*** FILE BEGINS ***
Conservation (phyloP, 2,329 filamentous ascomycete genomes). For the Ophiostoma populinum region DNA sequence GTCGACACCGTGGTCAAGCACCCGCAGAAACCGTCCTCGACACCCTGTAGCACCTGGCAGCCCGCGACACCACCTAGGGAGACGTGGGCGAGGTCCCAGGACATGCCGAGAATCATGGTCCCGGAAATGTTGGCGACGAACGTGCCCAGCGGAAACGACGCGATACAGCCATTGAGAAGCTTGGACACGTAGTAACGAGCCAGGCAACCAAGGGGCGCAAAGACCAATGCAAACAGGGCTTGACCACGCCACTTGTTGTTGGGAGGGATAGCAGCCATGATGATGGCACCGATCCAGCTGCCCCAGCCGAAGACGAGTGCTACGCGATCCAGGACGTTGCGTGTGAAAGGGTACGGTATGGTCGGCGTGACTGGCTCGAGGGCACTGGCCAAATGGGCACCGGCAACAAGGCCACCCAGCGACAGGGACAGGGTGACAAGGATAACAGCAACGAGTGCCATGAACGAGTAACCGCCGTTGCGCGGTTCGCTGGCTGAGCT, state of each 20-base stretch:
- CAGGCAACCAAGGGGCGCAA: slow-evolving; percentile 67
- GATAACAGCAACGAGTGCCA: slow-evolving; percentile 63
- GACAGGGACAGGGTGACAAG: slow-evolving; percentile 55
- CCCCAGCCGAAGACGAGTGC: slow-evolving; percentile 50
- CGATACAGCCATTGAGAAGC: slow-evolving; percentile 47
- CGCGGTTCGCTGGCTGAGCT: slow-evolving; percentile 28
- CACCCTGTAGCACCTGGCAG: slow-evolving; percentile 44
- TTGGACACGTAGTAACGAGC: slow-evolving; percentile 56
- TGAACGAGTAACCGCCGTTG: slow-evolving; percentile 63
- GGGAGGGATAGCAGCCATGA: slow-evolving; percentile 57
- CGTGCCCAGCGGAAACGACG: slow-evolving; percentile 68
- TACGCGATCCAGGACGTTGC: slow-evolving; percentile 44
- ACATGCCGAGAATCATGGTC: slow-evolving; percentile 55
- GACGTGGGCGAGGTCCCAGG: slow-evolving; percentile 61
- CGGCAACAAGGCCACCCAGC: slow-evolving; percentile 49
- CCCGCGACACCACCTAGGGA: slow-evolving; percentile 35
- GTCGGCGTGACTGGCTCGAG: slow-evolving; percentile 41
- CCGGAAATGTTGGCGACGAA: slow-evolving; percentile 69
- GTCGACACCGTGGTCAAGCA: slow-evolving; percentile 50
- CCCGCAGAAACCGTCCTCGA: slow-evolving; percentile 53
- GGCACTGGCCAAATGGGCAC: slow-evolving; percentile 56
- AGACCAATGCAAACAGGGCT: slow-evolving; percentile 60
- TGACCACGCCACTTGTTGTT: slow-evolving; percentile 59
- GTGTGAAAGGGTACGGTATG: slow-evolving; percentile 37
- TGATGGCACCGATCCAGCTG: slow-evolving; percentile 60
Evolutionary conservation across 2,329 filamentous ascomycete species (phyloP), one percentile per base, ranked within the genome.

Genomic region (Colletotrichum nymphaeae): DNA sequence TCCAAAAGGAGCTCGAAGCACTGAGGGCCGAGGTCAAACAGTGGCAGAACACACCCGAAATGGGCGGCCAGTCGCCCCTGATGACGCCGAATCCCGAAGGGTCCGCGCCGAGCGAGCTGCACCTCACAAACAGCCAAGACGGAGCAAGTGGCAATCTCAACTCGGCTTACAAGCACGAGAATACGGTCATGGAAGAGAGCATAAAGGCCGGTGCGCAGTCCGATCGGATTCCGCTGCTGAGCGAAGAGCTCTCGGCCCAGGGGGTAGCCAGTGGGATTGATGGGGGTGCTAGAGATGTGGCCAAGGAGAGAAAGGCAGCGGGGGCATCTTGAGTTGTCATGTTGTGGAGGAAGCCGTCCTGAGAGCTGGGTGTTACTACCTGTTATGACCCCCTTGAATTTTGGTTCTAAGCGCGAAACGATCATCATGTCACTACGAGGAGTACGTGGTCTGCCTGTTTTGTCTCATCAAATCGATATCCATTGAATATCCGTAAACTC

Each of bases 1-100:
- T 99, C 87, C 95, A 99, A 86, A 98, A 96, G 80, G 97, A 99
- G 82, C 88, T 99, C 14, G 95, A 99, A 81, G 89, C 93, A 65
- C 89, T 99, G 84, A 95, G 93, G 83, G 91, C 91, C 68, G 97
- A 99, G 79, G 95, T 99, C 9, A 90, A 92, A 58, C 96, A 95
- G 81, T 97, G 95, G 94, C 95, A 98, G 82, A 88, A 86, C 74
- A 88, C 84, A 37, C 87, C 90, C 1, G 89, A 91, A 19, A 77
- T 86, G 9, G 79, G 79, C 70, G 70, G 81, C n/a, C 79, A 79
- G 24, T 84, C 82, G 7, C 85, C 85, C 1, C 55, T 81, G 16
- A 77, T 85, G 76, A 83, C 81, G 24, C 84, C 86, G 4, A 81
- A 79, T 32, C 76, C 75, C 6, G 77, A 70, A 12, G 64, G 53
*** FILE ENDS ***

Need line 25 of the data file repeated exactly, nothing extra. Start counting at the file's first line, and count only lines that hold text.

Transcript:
- GTGTGAAAGGGTACGGTATG: slow-evolving; percentile 37